Today was a harrowing, scary kind of day for a parent.  Not all of it, just a few heart-stopping minutes.

We had a homeschool field trip across town, and ended up at a local playground for a little while because 80° temperatures in February should be celebrated and enjoyed.  This playground happens to be the only one in town with one of the old-fashioned merry-go-rounds.  You know – the metal spinning disks with handlebars.  The kids hold the handlebars, run like mad, and jump onto the merry-go-round while everyone screams and pretends to fall off.

My kid wasn’t pretending.

 

What happened?

All three of my kids love this playground.  They made a bee-line for the merry-go-round and joined the throngs of happy kids in school uniforms being pushed by a couple of tweens.  Everyone got seated.  The Destroyer was sitting in the middle, on his butt, holding onto the handlebars and waiting excitedly.

Instead of starting off slowly and speeding up, the older kid took off like a rocket, jerking the kids.  Jerking my 3-year-old’s hands right off the bars.  He started to slide, and I could see the panic on his face as I ran screaming towards the merry-go-round “STOP!  STOP!!  STOPPPPPP!!!!”  A couple of dads jumped in and helped stop it, as I deflected past the still-moving, still-pushing tween  while I ran to the now-screaming Destroyer partially hidden under the merry-go-round.

He fell off.  Not a huge big deal, they weren’t going that fast.  No, the problem was the tween didn’t notice.  The older kid didn’t SEE my toddler start to slide, start to fall off, and land on the ground.  No, the tween kicked him in the head while running around the merry-go-round.

 

Picking up the pieces

One of the dads helped the Destroyer up as I dashed around the tween and got to my kid.  The dad told me the tween kicked him, and pointed out where.  I was furious.  I ignored the tween – my kid needed me and I had to find out if anything was seriously damaged.  The other dad mumbled “it was an accident.”  Pretty sure it was tween’s dad.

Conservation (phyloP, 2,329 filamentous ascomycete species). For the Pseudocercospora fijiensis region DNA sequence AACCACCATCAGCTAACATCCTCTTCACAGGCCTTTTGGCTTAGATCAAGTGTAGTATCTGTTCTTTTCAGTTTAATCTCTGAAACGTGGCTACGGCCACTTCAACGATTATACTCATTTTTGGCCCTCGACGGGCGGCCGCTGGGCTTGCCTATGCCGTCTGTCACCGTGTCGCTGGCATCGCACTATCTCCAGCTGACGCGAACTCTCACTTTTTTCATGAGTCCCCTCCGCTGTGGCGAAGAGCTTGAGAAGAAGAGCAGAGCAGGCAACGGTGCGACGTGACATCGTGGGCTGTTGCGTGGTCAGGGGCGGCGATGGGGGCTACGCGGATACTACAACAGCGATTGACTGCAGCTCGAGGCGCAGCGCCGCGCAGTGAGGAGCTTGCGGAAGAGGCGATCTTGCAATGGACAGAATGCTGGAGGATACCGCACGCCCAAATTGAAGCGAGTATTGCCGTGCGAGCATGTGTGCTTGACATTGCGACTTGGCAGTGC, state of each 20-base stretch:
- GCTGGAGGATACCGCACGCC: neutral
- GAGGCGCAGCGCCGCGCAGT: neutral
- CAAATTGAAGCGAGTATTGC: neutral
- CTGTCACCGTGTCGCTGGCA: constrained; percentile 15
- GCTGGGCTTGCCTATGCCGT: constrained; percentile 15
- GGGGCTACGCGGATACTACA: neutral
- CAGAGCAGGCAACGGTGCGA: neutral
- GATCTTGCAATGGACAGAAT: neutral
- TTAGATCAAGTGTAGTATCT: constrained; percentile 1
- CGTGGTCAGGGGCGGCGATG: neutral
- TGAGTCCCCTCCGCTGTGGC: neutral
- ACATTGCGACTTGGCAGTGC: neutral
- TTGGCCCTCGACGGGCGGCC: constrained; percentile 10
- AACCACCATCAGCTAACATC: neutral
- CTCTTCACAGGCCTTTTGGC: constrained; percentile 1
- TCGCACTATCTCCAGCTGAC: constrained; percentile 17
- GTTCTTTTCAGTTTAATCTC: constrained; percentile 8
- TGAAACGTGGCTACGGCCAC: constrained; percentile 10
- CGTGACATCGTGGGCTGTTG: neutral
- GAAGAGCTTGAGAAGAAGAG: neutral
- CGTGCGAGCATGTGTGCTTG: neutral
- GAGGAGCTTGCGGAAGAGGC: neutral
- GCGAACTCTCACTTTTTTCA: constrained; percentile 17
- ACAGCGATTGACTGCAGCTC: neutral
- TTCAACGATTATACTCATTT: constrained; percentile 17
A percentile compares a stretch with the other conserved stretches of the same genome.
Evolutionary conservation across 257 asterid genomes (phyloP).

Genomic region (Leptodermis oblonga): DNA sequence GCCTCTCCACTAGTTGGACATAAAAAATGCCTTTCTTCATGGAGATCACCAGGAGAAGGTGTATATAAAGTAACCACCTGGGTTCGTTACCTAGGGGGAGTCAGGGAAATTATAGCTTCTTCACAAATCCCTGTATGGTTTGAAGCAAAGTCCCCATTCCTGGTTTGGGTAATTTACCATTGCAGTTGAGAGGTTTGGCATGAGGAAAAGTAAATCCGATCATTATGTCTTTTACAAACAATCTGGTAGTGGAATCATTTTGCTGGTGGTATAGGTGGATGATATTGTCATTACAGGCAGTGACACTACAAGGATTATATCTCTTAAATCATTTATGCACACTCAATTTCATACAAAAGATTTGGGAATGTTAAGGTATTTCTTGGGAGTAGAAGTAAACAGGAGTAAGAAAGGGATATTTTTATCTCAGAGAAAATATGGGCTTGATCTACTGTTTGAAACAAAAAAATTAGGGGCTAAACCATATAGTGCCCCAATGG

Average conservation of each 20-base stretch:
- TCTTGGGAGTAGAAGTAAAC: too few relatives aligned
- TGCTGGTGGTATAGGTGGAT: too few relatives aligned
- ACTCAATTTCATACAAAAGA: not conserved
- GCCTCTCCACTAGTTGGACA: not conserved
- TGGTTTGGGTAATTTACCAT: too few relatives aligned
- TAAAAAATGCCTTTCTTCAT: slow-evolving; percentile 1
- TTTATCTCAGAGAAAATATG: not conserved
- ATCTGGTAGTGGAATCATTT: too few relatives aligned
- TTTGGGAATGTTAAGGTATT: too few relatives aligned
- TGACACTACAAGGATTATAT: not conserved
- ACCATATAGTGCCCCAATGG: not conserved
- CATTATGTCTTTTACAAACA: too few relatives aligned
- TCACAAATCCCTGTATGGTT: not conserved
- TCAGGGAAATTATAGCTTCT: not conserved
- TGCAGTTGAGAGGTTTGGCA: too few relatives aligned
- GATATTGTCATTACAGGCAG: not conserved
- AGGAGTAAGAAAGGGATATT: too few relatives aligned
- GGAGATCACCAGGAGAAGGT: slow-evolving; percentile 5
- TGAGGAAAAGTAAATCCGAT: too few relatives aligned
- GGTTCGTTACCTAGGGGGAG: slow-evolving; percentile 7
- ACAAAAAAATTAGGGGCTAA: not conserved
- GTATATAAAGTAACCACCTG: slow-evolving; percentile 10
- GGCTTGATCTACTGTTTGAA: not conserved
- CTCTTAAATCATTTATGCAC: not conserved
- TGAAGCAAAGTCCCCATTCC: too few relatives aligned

I wanted to scream!  Sure, it was an accident.  The kid was careless and not paying attention.  I get that.  But accidents aren’t an excuse – they don’t excuse the result: a screaming, kicked-in-the-head toddler.  If the tween had kicked him 2 inches lower, my kid could have lost his eye.  Broken a nose.  Lost teeth.  Sorry wouldn’t have been enough – and we didn’t even get a “sorry” out of the kid anyway.

Once I settled the Destroyer down and calmed myself down, I realized we’re dealing with this a lot lately.  This idea that “sorry” cures everything.  My kids think that no matter what happens, “sorry” is enough to fix it.  It’s not enough.  It’s rarely enough, even when it’s sincere (and it often isn’t.)

 

Sorry isn’t enough

Earlier in the day, I heard “sorry” when the Engineer blatantly disobeyed me and picked up the hanging glass terrarium by the hook while I was telling him “don’t touch that!”  Crash!  Broken terrarium.  Then he compounded his error by trying to pick it up.  I didn’t waste words on that, I simply stopped him physically before he could cut himself on the jagged glass.  “Sorry” he said.  I looked at him, furious because he had ignored me and did what he wanted instead.  “Sorry” can’t repair the broken terrarium.  He paid for it out of his allowance money instead.

The day before, the Princess hit her brother on the top of his head with a toy car.  “Sorry” she smirked, and walked away.  No, sorry isn’t enough.  Sorry doesn’t get you out of trouble.  Sorry is a good start, but sorry doesn’t stop the tears from falling or the pain from hurting.

 

Sorry sucks

I don’t like sorry.  I don’t like casual, dismissive attitudes.  I want remorse.  I want guilt.  I want them to try to make it better.  Instead of sorry, I want to hear “I should have listened to you mom.”  Instead of sorry, I want her to put the car down and give her little brother an ice pack to help his head feel better.  And a hug, if he wants one.  I want my kids to be caring and kind when others are hurt – not walk away and pretend it didn’t happen.

My kids don’t like feeling guilty.  They will invent incredible, crazy reasons why they aren’t at fault, and they will stick to their story no matter how silly it is.  I don’t verbally beat my kids up over messing up, but I do want honesty and repentance.  I struggle teaching them that – modeling it apparently isn’t enough.  I tell them “accidents happen, but people are still hurt and it’s your job to help them feel better.”  I tell them “sorry isn’t enough, you need to try to fix it.”

 

Like every other life skill in our house, we’ve had to actively teach remorsefulness and accepting responsibility.  It’s a work in progress.  It’s a life-long effort, really.  No human likes feeling guilty.  We don’t like taking responsibility for our screw-ups.  Teaching our kids to do that is hard.  It goes against the grain.  It’s not a lesson that they want to learn.  I keep telling my kids, “it’s my job to teach you to be a decent person.”  I will not allow them to ignore this lesson.

 

 

 

 

 

When Sorry Isn’t Enough
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